Living the Simple Life

A Retreat at Maple Village

By Nguyen Duy Vinh and Miriam van Husan

We left the city of Montreal behind and drove past the still bare fields. The blue-gray mountains drew us ever onwards. Once in the small village of Saint Etienne de Bolton we were completely surrounded and embraced by these ancient hills. Soon we came to the turnoff to Maple Village a short drive up the lane and we saw the sign "We have arrived, we are home in the here and in the now."  We were ready for the Victoria Day weekend retreat called, "Living the Simple Life."

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We have been to Maple Village before but again we were touched by the simple, unaffected kindness and gentleness of the Vietnamese Sangha which had organized the event. We were welcomed into a loving extended family with aunts, uncles, brothers and sisters, a novel experience for those who have grown up in the nuclear family of mainstream North American society.

Maple Village consists of a main house and several small cabins nestled in a clearing in the forest. From the windows of the meditation hall one can see the imposing mountains and the multiple valleys surrounding us. The weather teased us, as often happens in Canada, and on Sunday morning we awoke to find the Village covered in a soft blanket of snow! It was a landscape that inspired and reinforced the serenity of spiritual practice. In fact, after only four days the transformation experienced by many people was obvious.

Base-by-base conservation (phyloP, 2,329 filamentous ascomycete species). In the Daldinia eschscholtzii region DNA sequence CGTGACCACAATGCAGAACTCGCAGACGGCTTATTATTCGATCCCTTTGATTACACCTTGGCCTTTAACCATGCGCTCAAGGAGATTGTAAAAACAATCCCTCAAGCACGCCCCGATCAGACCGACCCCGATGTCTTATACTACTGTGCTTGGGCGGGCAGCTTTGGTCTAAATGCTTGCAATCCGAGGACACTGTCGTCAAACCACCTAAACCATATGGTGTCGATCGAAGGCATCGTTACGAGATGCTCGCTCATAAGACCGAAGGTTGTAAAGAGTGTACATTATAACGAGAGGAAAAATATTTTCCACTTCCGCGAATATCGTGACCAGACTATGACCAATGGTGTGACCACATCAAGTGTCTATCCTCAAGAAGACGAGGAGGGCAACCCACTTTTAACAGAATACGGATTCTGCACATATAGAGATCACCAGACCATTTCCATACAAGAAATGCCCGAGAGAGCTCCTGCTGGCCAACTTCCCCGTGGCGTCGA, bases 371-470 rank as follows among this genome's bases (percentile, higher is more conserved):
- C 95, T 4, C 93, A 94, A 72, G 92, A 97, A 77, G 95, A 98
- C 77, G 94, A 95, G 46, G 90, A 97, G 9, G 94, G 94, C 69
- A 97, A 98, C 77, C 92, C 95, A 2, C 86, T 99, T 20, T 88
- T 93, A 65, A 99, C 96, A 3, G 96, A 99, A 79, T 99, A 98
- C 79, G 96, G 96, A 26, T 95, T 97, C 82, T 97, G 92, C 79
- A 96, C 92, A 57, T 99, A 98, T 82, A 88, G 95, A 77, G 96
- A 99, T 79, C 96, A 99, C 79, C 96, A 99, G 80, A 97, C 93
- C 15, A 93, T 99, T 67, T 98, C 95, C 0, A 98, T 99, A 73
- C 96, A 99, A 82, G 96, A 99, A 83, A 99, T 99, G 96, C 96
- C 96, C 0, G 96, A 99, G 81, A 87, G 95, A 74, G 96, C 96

The monks from Maple Forest Monastery, Thay Vo Ngai, Thay Phap Tru, Thay Phap Ung, Thay Phap Hung, and Sramenera Phap Chuyen, brought a special joie de vivre to all the activities. Each of the teachers spoke of their own experiences of their life before meeting Thay Nhat Hanh, which demonstrated how they had grown with Thay's teachings and practice. Especially touching was Thay Vo Ngai 's experiences in Vancouver: figuring out how to cook; feeding his lunch to the schoolyard sea gulls; scattering rice outside his window for the birds and leaving none for his brother! This unconscious emulation of St. Francis was very moving. Thay Phap Ung spoke of his adventure (perhaps misadventure would be a better word) trying to escape from Vietnam with his father how they were captured by the police and how he was able to distract the police, allowing his father to escape while he himself ended up in prison for a month. Such presence of mind in so young a boy! All the Dharma talks were about the "simple life": What do we really need? What is truly necessary for a happy life?

As in a monastery the day was structured, with the wonderful sound of the bell reminding us of the various activities. The day began at 5:45 a.m. with our brother Chan Huu inviting us to wake up and greet the new day. The daily program was nicely balanced with sitting and walking meditation, Dharma talks and discussions, physical exercise and various other special practices such as Total Relaxation and the Five Touchings of the Earth.

The question and answer period ending the retreat gave everyone the opportunity to explore further the theme of the simple life. How does a layperson live a simple life? The monks' responses were apt: To examine our patterns of consumption. To look deeply into our Lifestyles and see what is a necessity and what is a luxury. What do we really need in order to live and function in our society? Our aspirations, our volitional forces have a profound impact on our life by rendering it more complicated or more simple. Our acceptance of ourselves and our acceptance of others can make our lives simpler. We aspire not to have more power, more money, more material possessions, but to have more time more time for ourselves and more time to offer to those we hold in our hearts.

Dharma Teacher Nguyen Duy Vinh, True Awakening , and Miriam van Husan, True Protection, practice with the Pagoda Sangha in Ottawa, Ontario, Canada.

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